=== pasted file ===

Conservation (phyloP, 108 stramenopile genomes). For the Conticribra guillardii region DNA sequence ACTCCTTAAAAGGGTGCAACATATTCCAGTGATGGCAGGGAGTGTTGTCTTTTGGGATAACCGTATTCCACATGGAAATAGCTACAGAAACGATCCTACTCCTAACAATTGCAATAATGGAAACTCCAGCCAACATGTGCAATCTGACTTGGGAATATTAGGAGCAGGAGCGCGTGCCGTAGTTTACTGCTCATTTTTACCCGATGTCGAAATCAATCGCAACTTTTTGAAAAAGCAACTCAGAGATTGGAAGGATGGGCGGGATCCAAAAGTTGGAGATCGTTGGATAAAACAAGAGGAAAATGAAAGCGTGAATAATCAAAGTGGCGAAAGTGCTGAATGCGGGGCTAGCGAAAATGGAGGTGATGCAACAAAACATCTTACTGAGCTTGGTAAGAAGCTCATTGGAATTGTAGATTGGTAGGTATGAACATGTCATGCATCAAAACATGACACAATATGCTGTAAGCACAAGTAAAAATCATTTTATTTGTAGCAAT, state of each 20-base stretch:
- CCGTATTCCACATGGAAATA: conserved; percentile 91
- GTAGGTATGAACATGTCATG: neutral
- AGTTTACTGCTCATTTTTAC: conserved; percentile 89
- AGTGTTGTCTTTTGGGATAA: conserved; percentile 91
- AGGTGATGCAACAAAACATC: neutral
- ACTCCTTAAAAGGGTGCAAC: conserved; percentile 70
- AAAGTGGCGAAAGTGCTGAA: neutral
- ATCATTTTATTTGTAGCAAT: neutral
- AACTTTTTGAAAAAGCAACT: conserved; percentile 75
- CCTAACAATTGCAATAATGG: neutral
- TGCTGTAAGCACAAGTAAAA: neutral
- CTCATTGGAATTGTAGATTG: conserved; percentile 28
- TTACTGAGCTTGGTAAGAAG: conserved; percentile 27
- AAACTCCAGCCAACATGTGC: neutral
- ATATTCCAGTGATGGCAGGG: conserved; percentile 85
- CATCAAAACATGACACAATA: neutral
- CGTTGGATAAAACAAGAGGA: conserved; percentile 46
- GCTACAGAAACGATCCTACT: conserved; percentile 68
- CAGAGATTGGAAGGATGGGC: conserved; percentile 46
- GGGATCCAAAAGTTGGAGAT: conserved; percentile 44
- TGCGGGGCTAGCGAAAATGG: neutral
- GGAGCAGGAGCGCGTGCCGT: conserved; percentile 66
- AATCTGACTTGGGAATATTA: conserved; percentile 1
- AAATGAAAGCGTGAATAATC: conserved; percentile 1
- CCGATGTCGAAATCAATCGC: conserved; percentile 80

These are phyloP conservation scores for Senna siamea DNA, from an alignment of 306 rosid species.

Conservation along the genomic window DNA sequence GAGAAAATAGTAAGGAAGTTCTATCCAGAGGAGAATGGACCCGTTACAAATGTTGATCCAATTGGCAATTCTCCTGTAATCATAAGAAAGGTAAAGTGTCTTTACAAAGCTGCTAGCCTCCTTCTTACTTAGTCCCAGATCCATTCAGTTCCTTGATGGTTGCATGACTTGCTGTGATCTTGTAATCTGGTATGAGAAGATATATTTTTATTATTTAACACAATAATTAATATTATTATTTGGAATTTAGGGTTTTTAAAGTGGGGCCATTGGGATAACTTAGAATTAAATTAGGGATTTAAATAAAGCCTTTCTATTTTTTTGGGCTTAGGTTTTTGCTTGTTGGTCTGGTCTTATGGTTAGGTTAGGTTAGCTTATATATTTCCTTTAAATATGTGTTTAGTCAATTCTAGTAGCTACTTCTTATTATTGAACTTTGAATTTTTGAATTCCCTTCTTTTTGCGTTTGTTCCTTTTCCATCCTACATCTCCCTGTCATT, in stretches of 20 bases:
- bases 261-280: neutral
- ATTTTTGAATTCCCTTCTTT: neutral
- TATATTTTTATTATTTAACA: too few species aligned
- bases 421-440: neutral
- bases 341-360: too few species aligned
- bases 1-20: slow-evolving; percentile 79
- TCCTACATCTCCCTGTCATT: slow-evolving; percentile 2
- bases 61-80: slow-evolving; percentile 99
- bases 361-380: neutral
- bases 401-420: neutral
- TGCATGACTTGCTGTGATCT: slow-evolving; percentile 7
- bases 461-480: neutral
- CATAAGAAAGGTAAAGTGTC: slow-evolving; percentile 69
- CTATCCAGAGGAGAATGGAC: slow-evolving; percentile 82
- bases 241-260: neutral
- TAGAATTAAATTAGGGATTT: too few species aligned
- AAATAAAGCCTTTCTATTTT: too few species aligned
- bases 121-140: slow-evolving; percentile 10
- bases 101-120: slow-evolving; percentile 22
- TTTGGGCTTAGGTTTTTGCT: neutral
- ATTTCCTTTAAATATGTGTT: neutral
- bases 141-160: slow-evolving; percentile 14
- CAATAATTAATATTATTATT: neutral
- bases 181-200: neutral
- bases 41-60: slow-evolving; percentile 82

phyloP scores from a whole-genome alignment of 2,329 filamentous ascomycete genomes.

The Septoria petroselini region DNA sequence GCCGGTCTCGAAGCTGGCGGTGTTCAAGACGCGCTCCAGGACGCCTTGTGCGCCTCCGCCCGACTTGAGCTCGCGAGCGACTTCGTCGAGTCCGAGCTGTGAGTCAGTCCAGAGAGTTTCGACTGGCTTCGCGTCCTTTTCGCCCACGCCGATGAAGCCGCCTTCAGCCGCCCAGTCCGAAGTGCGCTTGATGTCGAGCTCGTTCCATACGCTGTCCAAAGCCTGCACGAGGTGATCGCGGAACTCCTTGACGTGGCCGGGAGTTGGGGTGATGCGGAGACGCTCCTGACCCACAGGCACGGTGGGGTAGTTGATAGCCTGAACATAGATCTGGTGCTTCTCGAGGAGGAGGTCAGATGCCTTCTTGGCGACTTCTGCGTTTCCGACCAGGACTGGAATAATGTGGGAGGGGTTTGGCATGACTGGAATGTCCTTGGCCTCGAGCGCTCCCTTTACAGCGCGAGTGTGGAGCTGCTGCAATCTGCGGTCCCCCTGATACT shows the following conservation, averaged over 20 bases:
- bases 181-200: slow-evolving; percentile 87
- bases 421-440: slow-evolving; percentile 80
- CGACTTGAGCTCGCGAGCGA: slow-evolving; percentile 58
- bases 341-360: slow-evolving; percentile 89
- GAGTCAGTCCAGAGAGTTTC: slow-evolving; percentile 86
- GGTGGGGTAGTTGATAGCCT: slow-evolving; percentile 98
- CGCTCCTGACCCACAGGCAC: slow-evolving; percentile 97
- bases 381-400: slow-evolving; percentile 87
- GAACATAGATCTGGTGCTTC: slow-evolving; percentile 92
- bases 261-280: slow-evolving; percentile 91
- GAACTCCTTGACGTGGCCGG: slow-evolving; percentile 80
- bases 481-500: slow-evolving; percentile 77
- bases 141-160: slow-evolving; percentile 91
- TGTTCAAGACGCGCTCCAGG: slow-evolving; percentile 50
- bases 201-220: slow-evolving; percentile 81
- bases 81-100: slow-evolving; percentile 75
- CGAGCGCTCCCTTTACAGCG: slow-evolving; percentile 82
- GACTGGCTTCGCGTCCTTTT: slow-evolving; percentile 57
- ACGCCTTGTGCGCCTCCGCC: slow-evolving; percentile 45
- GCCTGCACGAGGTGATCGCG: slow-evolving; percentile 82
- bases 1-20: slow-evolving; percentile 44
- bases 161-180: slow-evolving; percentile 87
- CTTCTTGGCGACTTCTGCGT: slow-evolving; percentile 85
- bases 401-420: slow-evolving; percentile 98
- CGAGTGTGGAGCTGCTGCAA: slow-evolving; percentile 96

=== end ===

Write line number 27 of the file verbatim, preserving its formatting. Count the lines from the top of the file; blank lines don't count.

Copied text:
These are phyloP conservation scores for Senna siamea DNA, from an alignment of 306 rosid species.